I'll live and die in Syria, says Assad


Syrian President Bashar Assad has vowed defiantly to “live and die” in Syria.

He said in an interview broadcast today that he will never flee his country despite the bloody, 19-month-old uprising against him.

The broadcast comes two days after British Prime Minister David Cameron suggested that Mr Assad could be allowed safe passage out of the country if that would guarantee an end to the civil war, which activists estimate has killed more than 36,000 people.

"I am not a puppet, I was not made by the West for me to go to the West or any other country," Mr Assad, 47, said in the interview with the English-language Russia Today TV. He spoke in English and excerpts of the interview were posted on the station's website with an Arabic voice-over.

"I am Syrian, I am made in Syria, and I will live and die in Syria," he said.

Mr Assad also warned against foreign military intervention at a time when the West is taking steps to boost the opposition.

"I don't think the West is headed in this direction. But if it does, nobody can predict the consequences," he told the station. The full interview will be broadcast tomorrow, the station said.

The excerpts show Mr Assad casually talking and later walking with RT's reporter outside a house, wearing a grey suit and tie. It was not clear where the interview took place.

The uprising against his regime began as mostly peaceful protests in March last year but quickly morphed into a civil war. The fighting has taken on grim sectarian tones, with the predominantly Sunni rebels fighting government forces. Mr Assad's regime is dominated by Alawites, an offshoot of Shiite Islam.

Yesterday Mr Cameron announced his country will deal directly with Syrian rebel military leaders. He spoke during a trip to visit Syrian refugees in Jordan.

Previously, Britain and the US have acknowledged contacts only with exile groups and political opposition figures - some connected to rebel forces - inside Syria.

He called on the US to join his country in doing more to shape the Syrian opposition into a coherent force, saying the re-election of President Barack Obama is an opportunity for the world to take stronger action to end the deadlocked civil war.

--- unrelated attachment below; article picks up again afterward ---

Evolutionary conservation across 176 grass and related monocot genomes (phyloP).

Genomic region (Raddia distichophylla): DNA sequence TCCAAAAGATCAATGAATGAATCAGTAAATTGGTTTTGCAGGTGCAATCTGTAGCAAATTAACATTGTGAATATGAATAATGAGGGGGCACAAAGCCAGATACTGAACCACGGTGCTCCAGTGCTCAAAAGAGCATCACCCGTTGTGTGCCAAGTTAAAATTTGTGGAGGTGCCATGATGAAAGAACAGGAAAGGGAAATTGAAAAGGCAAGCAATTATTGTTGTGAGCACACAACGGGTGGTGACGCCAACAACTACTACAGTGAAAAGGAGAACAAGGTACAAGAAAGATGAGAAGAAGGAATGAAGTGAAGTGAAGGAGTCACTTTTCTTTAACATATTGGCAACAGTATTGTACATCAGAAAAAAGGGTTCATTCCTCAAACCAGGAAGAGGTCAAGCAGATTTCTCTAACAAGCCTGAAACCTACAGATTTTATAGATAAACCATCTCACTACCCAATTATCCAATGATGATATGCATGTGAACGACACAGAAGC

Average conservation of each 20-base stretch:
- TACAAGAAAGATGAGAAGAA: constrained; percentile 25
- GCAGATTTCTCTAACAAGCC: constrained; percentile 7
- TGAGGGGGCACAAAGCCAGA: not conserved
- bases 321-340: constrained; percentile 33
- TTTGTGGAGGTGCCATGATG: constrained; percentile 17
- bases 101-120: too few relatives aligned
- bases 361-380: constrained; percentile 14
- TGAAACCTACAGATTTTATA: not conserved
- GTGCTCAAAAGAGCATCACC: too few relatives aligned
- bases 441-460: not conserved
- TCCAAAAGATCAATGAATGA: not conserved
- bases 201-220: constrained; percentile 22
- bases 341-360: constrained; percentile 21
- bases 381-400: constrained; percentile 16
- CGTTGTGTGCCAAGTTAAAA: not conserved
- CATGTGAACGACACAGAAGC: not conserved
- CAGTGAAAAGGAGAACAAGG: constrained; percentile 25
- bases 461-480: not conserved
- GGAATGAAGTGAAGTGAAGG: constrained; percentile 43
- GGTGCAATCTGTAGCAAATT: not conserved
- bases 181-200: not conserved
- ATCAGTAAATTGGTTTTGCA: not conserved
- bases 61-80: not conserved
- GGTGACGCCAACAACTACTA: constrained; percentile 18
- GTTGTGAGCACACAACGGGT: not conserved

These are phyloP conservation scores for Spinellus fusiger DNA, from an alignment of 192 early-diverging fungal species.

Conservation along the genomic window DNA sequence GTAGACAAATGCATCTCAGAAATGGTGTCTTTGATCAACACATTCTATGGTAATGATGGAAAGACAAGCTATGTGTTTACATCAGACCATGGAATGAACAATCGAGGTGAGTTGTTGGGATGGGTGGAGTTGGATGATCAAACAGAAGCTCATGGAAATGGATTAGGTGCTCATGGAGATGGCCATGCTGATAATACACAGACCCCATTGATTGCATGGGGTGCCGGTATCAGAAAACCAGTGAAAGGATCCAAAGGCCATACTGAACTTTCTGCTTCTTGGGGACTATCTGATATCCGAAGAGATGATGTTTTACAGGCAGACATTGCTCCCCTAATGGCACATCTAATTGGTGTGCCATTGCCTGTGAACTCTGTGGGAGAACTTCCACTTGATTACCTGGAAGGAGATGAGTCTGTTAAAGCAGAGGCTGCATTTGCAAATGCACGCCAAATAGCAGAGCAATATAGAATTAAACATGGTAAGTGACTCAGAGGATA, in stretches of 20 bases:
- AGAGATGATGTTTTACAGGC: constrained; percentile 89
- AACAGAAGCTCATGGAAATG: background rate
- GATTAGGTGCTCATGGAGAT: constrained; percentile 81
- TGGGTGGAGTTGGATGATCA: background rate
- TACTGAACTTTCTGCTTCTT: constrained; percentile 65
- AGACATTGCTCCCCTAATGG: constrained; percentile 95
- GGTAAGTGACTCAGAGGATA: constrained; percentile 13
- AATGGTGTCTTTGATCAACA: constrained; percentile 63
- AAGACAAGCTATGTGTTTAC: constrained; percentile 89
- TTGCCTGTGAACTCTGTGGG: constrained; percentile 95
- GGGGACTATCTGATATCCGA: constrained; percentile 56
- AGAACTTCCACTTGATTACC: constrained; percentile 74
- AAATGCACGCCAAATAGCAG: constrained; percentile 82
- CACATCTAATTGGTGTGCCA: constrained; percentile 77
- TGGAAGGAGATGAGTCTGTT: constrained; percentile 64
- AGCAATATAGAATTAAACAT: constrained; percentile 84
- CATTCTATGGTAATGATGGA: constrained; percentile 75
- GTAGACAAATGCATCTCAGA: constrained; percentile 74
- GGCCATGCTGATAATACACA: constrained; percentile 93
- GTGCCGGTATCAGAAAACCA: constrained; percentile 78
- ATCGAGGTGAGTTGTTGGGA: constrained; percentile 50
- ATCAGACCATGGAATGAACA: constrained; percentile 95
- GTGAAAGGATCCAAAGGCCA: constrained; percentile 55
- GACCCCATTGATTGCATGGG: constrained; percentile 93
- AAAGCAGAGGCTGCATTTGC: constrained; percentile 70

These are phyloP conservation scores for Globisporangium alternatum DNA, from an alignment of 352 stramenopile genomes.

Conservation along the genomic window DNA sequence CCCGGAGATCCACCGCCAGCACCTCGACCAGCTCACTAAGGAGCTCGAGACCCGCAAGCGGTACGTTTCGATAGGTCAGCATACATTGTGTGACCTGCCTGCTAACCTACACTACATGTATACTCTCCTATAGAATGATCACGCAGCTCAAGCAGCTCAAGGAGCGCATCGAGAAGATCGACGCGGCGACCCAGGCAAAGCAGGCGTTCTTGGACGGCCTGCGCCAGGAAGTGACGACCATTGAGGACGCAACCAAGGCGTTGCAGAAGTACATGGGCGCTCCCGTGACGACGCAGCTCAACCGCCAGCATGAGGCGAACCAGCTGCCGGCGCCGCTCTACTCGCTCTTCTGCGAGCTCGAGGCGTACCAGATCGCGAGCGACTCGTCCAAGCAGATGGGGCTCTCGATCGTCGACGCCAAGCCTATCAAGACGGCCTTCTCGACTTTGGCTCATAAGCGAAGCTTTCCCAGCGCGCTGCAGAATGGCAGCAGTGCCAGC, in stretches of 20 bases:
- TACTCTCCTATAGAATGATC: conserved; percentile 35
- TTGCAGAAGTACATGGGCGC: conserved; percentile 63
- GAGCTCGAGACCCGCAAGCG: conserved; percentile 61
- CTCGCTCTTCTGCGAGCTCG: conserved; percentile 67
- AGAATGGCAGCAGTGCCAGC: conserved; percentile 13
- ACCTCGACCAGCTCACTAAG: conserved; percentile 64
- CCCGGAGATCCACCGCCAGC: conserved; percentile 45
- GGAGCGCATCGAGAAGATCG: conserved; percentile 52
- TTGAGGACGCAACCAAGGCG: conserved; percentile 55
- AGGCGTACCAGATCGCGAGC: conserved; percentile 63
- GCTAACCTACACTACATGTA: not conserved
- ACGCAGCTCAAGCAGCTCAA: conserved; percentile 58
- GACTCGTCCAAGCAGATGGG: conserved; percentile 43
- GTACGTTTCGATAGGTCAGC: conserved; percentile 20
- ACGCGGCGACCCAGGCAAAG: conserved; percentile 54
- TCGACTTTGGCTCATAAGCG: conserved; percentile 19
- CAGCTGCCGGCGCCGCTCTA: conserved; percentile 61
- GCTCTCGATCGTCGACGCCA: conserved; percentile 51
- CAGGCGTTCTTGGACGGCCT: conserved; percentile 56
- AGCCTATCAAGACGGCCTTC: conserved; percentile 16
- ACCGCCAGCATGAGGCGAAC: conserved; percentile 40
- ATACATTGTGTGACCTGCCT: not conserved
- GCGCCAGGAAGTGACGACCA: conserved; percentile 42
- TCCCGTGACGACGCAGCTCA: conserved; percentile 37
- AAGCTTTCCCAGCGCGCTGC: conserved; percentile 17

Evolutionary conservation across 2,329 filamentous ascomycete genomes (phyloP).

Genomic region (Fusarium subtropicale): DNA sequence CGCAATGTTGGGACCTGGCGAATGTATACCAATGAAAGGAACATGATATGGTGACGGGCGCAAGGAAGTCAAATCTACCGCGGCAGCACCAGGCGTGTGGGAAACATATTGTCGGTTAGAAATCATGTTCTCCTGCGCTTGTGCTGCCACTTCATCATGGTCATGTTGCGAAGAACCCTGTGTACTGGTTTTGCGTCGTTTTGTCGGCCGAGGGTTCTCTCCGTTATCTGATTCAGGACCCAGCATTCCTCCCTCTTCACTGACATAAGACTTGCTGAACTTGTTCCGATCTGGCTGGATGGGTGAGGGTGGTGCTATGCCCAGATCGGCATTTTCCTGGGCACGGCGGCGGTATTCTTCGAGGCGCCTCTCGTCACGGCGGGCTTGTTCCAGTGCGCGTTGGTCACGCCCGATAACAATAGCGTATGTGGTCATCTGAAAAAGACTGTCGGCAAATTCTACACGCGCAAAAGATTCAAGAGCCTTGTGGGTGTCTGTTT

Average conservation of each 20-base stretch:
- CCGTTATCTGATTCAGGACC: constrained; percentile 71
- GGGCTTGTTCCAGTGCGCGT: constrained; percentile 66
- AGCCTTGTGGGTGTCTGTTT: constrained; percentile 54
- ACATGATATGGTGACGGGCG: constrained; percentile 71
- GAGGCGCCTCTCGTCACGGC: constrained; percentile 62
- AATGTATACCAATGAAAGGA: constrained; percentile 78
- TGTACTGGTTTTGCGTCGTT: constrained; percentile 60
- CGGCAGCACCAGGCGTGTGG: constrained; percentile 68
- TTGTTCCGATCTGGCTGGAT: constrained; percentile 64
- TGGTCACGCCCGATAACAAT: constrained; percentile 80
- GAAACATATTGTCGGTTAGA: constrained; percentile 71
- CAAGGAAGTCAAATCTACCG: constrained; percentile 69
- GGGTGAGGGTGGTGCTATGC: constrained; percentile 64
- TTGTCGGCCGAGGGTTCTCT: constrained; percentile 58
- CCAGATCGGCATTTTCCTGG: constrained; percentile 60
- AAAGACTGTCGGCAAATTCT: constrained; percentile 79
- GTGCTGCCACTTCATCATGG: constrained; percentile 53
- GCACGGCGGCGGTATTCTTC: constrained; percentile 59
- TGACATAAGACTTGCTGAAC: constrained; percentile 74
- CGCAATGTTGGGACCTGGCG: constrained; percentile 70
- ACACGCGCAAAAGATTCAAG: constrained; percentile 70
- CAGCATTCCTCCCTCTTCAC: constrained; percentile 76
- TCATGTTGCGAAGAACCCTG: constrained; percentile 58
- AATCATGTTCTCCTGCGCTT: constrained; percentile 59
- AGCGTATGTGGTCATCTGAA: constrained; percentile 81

The US has been pressing for a new, more unified opposition leadership that will minimise the role of exiles and better represent those risking their lives on the frontlines. The initiative was being discussed today at an opposition conference in the Qatari capital of Doha.

Russian Foreign Minister Sergey Lavrov, whose government has remained one of Syria's most loyal and powerful allies, criticised the West for supporting the opposition, saying foreign powers should try to force both sides to stop fighting. Russia has shielded Damascus from strong international action at the UN Security Council.

He said Moscow would not support any resolution that would threaten the Syrian regime with sanctions.

"If their priority is, figuratively speaking, Assad's head, the supporters of such approach must realise that the price for that will be lives of the Syrians, not their own lives," Mr Lavrov said. "Bashar Assad isn't going anywhere and will never leave, no matter what they say. He can't be persuaded to take that step."

Mr Assad has rarely appeared in public since the revolt began in March 2011. Last month, state TV showed him attending prayers for the Muslim holiday of Eid al-Adha in Al-Afram Mosque in Al-Muhajireen district of Damascus, sitting on the floor and praying. He later was seen smiling and shaking hands with worshippers.

In several televised speeches this year, Mr Assad has blamed the uprising on a foreign plot to destroy Syria and accused rebels of being mercenaries of the West and Gulf countries Saudi Arabia and Qatar.

The daily death toll in the civil war has been averaging 100 people or more recently, killed in clashes between rebels and troops, and in artillery shelling and regime airstrikes on rebel-held areas.

At least 104 people were killed in fighting yesterday, according to the Britain-based activist group Syrian Observatory for Human Rights that relies on reports from activists on the ground.

Most casualties - 31 people - were killed in the fighting between rebels and government troops in the suburbs Damascus as the rebels made a new push into the capital firing mortars at a presidential palace and a Palestinian refugee camp, said Rami-Abdul Rahman, the Observatory's chief.

Four rebels were also killed in clashes with a pro-government faction in the Palestinian refugee camp in the capital, said Mr Abdul-Rahman, adding that at least 30 soldiers were also killed that day, including 10 in Damascus and on its outskirts.

The Observatory said it has received reports of fresh fighting in the Damascus suburbs and in the neighbourhood of Souseh in the capital today. It also said there were heavy clashes between anti-government gunmen and troops in northern Idlib province and in Aleppo, Syria's largest city.

Regime forces also battled opposition fighters trying to take control of a region in the far north-eastern corner of the country, Turkey's state-run agency reported. Two people in the Turkish border town of Ceylanpinar were wounded by stray bullets from the fighting.

More than 111,000 Syrians are being sheltered in refugee camps in Turkey.